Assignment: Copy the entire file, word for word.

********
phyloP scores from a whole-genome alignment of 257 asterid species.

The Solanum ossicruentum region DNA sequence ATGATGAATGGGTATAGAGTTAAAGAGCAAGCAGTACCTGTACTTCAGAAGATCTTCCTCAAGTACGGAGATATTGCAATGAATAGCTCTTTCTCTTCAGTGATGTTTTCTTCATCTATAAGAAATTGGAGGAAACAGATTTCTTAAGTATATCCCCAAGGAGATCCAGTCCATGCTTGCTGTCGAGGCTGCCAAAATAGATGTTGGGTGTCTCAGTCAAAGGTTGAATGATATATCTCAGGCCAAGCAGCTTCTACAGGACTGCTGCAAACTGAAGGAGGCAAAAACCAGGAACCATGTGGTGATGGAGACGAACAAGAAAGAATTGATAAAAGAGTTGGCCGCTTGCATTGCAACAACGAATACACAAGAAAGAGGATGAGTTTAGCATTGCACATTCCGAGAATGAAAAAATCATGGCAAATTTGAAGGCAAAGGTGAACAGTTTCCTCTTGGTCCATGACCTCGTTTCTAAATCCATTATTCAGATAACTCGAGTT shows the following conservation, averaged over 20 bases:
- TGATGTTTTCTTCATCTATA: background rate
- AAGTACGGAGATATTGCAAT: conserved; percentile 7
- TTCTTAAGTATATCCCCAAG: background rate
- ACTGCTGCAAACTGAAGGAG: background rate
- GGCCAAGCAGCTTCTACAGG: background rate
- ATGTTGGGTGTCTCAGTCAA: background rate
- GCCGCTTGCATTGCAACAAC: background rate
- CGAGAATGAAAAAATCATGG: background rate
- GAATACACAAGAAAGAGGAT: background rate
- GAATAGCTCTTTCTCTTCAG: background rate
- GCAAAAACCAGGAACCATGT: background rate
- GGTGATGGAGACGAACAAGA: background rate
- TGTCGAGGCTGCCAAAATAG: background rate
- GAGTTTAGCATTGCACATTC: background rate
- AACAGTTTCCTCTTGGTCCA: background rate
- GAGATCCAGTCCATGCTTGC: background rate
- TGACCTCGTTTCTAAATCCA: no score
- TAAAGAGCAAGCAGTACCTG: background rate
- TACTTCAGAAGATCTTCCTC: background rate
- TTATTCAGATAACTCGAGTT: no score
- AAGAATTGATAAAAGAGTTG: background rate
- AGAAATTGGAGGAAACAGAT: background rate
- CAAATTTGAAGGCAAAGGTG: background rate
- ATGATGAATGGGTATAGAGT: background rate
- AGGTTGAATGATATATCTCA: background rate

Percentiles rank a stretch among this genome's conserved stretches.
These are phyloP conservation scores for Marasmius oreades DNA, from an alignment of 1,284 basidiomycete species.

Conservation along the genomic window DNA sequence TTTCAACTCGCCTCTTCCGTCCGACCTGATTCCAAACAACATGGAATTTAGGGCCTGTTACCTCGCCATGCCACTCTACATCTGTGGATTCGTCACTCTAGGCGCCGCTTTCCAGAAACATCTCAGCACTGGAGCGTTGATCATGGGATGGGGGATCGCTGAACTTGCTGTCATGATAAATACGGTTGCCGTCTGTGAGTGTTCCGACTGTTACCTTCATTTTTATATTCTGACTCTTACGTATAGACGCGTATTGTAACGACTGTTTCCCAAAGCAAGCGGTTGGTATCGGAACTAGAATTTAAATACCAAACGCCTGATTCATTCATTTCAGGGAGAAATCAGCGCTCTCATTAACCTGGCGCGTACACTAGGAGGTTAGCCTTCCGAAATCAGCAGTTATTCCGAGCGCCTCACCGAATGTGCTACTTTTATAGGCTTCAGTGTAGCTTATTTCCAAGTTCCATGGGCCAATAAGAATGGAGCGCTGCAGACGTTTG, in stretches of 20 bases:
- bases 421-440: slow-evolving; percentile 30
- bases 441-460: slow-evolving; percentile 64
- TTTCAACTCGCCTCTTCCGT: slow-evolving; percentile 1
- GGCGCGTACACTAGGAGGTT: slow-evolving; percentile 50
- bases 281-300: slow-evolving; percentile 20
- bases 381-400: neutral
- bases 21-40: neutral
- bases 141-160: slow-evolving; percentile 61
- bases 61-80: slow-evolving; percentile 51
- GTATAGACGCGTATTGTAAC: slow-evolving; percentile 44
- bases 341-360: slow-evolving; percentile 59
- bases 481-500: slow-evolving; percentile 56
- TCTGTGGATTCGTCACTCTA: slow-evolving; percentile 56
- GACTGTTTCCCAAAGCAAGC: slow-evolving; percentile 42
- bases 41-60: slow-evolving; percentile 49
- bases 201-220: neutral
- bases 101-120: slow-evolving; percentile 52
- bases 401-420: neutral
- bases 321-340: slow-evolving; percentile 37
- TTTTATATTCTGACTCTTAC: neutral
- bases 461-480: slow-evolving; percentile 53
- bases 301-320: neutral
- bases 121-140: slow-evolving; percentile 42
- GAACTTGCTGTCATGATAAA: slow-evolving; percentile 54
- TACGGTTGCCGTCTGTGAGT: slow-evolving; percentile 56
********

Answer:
phyloP scores from a whole-genome alignment of 257 asterid species.

The Solanum ossicruentum region DNA sequence ATGATGAATGGGTATAGAGTTAAAGAGCAAGCAGTACCTGTACTTCAGAAGATCTTCCTCAAGTACGGAGATATTGCAATGAATAGCTCTTTCTCTTCAGTGATGTTTTCTTCATCTATAAGAAATTGGAGGAAACAGATTTCTTAAGTATATCCCCAAGGAGATCCAGTCCATGCTTGCTGTCGAGGCTGCCAAAATAGATGTTGGGTGTCTCAGTCAAAGGTTGAATGATATATCTCAGGCCAAGCAGCTTCTACAGGACTGCTGCAAACTGAAGGAGGCAAAAACCAGGAACCATGTGGTGATGGAGACGAACAAGAAAGAATTGATAAAAGAGTTGGCCGCTTGCATTGCAACAACGAATACACAAGAAAGAGGATGAGTTTAGCATTGCACATTCCGAGAATGAAAAAATCATGGCAAATTTGAAGGCAAAGGTGAACAGTTTCCTCTTGGTCCATGACCTCGTTTCTAAATCCATTATTCAGATAACTCGAGTT shows the following conservation, averaged over 20 bases:
- TGATGTTTTCTTCATCTATA: background rate
- AAGTACGGAGATATTGCAAT: conserved; percentile 7
- TTCTTAAGTATATCCCCAAG: background rate
- ACTGCTGCAAACTGAAGGAG: background rate
- GGCCAAGCAGCTTCTACAGG: background rate
- ATGTTGGGTGTCTCAGTCAA: background rate
- GCCGCTTGCATTGCAACAAC: background rate
- CGAGAATGAAAAAATCATGG: background rate
- GAATACACAAGAAAGAGGAT: background rate
- GAATAGCTCTTTCTCTTCAG: background rate
- GCAAAAACCAGGAACCATGT: background rate
- GGTGATGGAGACGAACAAGA: background rate
- TGTCGAGGCTGCCAAAATAG: background rate
- GAGTTTAGCATTGCACATTC: background rate
- AACAGTTTCCTCTTGGTCCA: background rate
- GAGATCCAGTCCATGCTTGC: background rate
- TGACCTCGTTTCTAAATCCA: no score
- TAAAGAGCAAGCAGTACCTG: background rate
- TACTTCAGAAGATCTTCCTC: background rate
- TTATTCAGATAACTCGAGTT: no score
- AAGAATTGATAAAAGAGTTG: background rate
- AGAAATTGGAGGAAACAGAT: background rate
- CAAATTTGAAGGCAAAGGTG: background rate
- ATGATGAATGGGTATAGAGT: background rate
- AGGTTGAATGATATATCTCA: background rate

Percentiles rank a stretch among this genome's conserved stretches.
These are phyloP conservation scores for Marasmius oreades DNA, from an alignment of 1,284 basidiomycete species.

Conservation along the genomic window DNA sequence TTTCAACTCGCCTCTTCCGTCCGACCTGATTCCAAACAACATGGAATTTAGGGCCTGTTACCTCGCCATGCCACTCTACATCTGTGGATTCGTCACTCTAGGCGCCGCTTTCCAGAAACATCTCAGCACTGGAGCGTTGATCATGGGATGGGGGATCGCTGAACTTGCTGTCATGATAAATACGGTTGCCGTCTGTGAGTGTTCCGACTGTTACCTTCATTTTTATATTCTGACTCTTACGTATAGACGCGTATTGTAACGACTGTTTCCCAAAGCAAGCGGTTGGTATCGGAACTAGAATTTAAATACCAAACGCCTGATTCATTCATTTCAGGGAGAAATCAGCGCTCTCATTAACCTGGCGCGTACACTAGGAGGTTAGCCTTCCGAAATCAGCAGTTATTCCGAGCGCCTCACCGAATGTGCTACTTTTATAGGCTTCAGTGTAGCTTATTTCCAAGTTCCATGGGCCAATAAGAATGGAGCGCTGCAGACGTTTG, in stretches of 20 bases:
- bases 421-440: slow-evolving; percentile 30
- bases 441-460: slow-evolving; percentile 64
- TTTCAACTCGCCTCTTCCGT: slow-evolving; percentile 1
- GGCGCGTACACTAGGAGGTT: slow-evolving; percentile 50
- bases 281-300: slow-evolving; percentile 20
- bases 381-400: neutral
- bases 21-40: neutral
- bases 141-160: slow-evolving; percentile 61
- bases 61-80: slow-evolving; percentile 51
- GTATAGACGCGTATTGTAAC: slow-evolving; percentile 44
- bases 341-360: slow-evolving; percentile 59
- bases 481-500: slow-evolving; percentile 56
- TCTGTGGATTCGTCACTCTA: slow-evolving; percentile 56
- GACTGTTTCCCAAAGCAAGC: slow-evolving; percentile 42
- bases 41-60: slow-evolving; percentile 49
- bases 201-220: neutral
- bases 101-120: slow-evolving; percentile 52
- bases 401-420: neutral
- bases 321-340: slow-evolving; percentile 37
- TTTTATATTCTGACTCTTAC: neutral
- bases 461-480: slow-evolving; percentile 53
- bases 301-320: neutral
- bases 121-140: slow-evolving; percentile 42
- GAACTTGCTGTCATGATAAA: slow-evolving; percentile 54
- TACGGTTGCCGTCTGTGAGT: slow-evolving; percentile 56